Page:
July 4, 1943

Posted: July 4, 2013 in Uncategorized
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I have told of only a few of the many things that happened in Camp D-1. There was so much suffering from sickness and diseases. The most common disease was beri-beri. There were two kinds of it, the wet beri-beri and the dry Bberi-beri [sic]. Of the two, the dry was the hardest on the men and some died from it. The difference was that in the wet beri-beri the bones became soft, and when one pressed on the shin bone, the impression would last for hours before it came back to normal. One always had a “washed out” feeling like the sooner you died, the better off you would be. This was the kind that I had. Dry beri-beri had lots of pain and burning to go with it. There were many nights in the winter that men would go to bed with their feet in small wooden tubs filled with cold water, and in no time at all the water would be hot. A number of men had this type disease, and it was nothing unusual for them to find that a toe had dropped off during the night. There was one man in my squad who lost three of his toes in this manner. The little toe would drop off first, and then the other smaller toes would follow in order.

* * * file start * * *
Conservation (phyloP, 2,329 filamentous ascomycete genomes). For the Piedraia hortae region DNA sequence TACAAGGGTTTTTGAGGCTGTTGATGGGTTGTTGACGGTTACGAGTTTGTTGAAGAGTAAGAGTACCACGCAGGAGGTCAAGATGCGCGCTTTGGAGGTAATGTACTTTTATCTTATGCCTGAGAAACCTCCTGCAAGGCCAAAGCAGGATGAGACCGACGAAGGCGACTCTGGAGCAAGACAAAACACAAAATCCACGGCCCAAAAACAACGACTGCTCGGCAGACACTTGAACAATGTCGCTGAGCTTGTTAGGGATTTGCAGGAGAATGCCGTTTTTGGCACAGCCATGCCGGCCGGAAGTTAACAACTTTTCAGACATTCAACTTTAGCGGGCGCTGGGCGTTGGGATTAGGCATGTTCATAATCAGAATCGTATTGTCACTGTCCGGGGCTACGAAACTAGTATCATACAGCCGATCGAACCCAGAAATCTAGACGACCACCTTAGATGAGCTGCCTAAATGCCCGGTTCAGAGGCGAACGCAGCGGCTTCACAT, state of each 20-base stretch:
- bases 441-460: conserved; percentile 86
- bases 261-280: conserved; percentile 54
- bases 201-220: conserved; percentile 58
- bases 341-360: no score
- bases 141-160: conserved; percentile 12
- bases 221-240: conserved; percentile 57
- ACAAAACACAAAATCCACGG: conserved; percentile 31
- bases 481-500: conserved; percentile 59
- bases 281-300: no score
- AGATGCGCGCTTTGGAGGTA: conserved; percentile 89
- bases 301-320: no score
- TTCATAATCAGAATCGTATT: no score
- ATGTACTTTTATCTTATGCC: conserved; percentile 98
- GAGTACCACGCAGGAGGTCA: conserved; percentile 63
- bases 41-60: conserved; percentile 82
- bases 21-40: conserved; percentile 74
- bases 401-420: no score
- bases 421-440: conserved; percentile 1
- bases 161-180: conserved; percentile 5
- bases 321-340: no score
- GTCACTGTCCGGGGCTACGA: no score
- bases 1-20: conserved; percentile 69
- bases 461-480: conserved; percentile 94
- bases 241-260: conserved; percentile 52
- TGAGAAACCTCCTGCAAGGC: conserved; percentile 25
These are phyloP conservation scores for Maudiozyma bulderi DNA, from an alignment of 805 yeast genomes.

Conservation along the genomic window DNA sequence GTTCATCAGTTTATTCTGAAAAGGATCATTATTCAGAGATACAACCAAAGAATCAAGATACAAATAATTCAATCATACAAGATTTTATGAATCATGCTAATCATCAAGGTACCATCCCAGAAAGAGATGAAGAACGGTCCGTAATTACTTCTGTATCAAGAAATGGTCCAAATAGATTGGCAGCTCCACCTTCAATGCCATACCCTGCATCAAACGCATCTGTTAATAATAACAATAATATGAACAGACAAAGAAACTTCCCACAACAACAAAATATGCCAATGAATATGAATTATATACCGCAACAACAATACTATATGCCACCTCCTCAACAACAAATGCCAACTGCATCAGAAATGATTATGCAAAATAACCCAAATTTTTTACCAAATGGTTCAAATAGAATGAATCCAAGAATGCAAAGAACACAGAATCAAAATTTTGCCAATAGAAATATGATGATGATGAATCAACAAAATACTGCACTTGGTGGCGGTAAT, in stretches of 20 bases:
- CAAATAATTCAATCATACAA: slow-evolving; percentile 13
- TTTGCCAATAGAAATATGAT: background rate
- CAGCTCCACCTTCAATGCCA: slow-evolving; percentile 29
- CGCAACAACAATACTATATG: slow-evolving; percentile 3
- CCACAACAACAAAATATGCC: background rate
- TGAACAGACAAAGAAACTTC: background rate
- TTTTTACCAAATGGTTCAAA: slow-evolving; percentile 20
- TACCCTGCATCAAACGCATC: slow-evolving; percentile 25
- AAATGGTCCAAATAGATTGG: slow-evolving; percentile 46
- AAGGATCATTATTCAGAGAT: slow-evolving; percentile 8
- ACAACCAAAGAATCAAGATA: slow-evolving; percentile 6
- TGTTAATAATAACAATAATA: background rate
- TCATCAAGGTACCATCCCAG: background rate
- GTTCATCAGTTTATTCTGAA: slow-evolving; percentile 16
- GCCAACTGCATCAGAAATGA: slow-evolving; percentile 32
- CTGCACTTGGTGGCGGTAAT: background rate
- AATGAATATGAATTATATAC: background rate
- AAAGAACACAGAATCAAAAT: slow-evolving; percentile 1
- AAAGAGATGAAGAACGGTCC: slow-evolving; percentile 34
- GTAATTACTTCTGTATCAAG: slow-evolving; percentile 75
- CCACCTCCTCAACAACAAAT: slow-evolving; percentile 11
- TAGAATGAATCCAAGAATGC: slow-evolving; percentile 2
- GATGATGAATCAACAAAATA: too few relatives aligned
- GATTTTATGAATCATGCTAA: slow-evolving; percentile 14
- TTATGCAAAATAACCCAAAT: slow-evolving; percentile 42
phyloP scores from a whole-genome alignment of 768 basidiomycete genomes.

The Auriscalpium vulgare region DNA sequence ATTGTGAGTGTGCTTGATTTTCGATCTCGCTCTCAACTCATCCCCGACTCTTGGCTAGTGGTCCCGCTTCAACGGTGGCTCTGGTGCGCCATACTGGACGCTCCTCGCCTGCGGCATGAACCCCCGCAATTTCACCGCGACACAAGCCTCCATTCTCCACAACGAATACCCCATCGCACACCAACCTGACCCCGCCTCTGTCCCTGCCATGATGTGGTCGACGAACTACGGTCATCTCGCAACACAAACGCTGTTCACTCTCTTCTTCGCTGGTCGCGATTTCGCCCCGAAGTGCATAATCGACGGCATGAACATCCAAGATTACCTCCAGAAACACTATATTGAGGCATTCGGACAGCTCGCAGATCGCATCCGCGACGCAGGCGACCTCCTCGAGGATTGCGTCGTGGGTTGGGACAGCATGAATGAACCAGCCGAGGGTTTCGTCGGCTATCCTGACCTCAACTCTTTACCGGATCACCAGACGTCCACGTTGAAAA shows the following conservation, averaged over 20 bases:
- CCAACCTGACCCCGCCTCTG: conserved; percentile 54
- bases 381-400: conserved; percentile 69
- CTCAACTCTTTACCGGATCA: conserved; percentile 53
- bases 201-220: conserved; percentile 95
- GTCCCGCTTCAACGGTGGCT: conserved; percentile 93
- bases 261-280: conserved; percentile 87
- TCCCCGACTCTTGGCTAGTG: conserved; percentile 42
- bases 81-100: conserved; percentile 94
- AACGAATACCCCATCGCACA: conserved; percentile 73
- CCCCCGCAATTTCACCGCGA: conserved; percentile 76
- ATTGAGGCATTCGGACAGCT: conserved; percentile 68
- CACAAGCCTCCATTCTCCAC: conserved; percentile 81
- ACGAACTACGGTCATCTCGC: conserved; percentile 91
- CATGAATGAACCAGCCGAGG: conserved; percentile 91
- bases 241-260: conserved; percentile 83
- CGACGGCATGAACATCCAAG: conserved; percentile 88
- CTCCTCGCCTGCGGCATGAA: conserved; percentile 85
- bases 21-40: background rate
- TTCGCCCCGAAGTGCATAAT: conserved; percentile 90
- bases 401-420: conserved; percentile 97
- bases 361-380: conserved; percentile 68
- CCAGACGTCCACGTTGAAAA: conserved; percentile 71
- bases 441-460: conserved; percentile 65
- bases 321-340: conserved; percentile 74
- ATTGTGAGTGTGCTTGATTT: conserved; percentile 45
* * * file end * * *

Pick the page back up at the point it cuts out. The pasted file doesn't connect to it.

Early in 1944 a Marine by the name of Robinson whose number was 986 was having trouble with his urinal tract. He just could not pass water, and there were no catheters in camp. This man died a horrible death as each hour you could see his stomach swelling larger and larger, until he finally burst and then died.

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Comments
  1. gpcox says:

    I’ve heard of the horrors of this disease. It is incomprehensible for the rest of us to know what these men went thru.

  2. […] the journal of Corporal Pierce Wardlow, WWII POW in […]

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